Panama and the Canal To-day: An Historical Account of the Canal Project from the Earliest Times with Special Reference to the Enterprises of the French Company and the United States, with a Detailed Description of the Waterway as it Will be Ultimately Constructed: Together with a Brief History of the Country and the First Comprehensive Account of Its Physical Features and Natural Resources
L.C. Page, 1912 - Panama - 474 pages
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American amount arrived authorities boats body buildings called Canal Capt carried castle cent charge Chief Chiriqui church coast Colon commanded Commission Company considerable construction continued cost course David desired effect eight engineers entire extended feet fire force four French Gatun give gold Government granted greater ground hands houses hundred immediately Indians interest island Isthmian Isthmus labor land least less locks matter means ment miles Morgan natives necessary officers operation Pacific Panama Canal Panama Railroad pass persons pieces Pirates port Porto Bello possible present President prisoners Railroad remained Republic of Panama river road route secure sent ships side soon Spaniards sufficient taken things thousand tion United vessels walls Zone
Page 444 - Articles are understood to be free of all anterior debts, liens, trusts, or liabilities, or concessions or privileges to other Governments, corporations, syndicates or individuals, and consequently, if there should arise any claims on account of the present concessions and privileges or otherwise, the claimants shall resort to the Government of the Republic of Panama and not to the United States for any indemnity or compromise which may be required.
Page 435 - II of this treaty now included in the concessions to both said enterprises and not required in the construction or operation of the Canal shall revert to the Republic of Panama except any property now owned by or in the possession of said companies within Panama or Colon or the ports or terminals thereof.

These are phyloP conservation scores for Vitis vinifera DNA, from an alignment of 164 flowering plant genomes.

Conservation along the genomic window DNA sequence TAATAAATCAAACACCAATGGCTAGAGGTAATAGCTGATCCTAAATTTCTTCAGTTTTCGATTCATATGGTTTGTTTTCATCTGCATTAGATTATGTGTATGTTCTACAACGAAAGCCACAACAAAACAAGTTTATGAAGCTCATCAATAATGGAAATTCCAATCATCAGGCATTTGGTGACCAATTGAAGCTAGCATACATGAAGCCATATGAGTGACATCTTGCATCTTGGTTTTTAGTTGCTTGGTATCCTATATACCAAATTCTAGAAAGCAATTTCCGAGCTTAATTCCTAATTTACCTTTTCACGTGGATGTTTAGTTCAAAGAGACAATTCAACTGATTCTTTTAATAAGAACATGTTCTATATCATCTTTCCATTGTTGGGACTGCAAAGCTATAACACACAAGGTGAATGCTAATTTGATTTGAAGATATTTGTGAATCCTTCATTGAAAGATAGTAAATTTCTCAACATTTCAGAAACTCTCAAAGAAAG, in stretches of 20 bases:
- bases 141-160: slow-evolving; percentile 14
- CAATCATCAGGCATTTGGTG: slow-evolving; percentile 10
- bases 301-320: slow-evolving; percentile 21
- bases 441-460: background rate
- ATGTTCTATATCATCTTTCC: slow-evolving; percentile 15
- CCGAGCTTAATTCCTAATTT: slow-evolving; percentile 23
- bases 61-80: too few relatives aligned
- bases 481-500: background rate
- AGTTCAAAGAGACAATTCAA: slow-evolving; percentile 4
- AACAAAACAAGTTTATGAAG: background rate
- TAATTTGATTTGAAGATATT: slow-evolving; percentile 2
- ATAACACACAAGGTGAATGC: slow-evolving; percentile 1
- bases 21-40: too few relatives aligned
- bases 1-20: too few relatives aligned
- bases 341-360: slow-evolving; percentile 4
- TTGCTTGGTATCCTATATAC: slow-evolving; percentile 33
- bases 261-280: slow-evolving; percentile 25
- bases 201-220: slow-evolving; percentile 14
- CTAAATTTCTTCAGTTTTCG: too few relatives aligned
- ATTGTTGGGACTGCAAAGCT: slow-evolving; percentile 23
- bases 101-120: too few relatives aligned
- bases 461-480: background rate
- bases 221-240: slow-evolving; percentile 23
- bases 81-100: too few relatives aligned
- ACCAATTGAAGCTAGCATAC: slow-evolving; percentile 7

Page 436 - The United States agrees that the ports at either entrance of the Canal and the waters thereof, and the Republic of Panama agrees that the towns of Panama and Colon shall be free for all time...
Page 432 - ... treaty or by reason of the operations of the United States, its agents or employees, or by reason of the construction, maintenance, operation, sanitation and protection of the said Canal or of the works of sanitation and protection...
Page 433 - Panama railroad or on any auxiliary works relating thereto and authorized by the terms of this treaty shall be prevented, delayed or impeded by or pending such proceedings to ascertain such damages. The appraisal of said private lands and private property and the assessment of damages to them shall be based upon their value before the date of this convention.
Page 446 - No change either in the Government or in the laws and treaties of the Republic of Panama shall, without the consent of the United States, affect any right of the United States under the present convention, or under any treaty stipulation between the two countries that now exists or may hereafter exist touching the subject matter of this convention.
Page 439 - The United States may import at any time into the said zone and auxiliary lands, free of custom duties, imposts, taxes, or other charges, and without any restrictions, any and all vessels, dredges, engines, cars, machinery, tools, explosives, materials, supplies, and other articles necessary and convenient in the construction, maintenance, operation, sanitation and protection of the Canal and auxiliary works...
Page 431 - States in perpetuity the use, occupation and control of any other lands and waters outside of the zone above described which may be necessary and convenient for the construction, maintenance, operation, sanitation and protection...
Page 430 - Panama, the high contracting parties have resolved for that purpose to conclude a convention and have accordingly appointed as their plenipotentiaries, — The President of the United States of America, John Hay, Secretary of State, and The...
Page 447 - VII. That to enable the United States to maintain the independence of Cuba, and to protect the people thereof, as well as for its own defense, the government of Cuba will sell or lease to the United States lands necessary for coaling or naval stations at certain specified points to be agreed upon with the President of the United States. VIII. That by way of further assurance the government of Cuba will embody the foregoing provisions in a permanent treaty with the United States.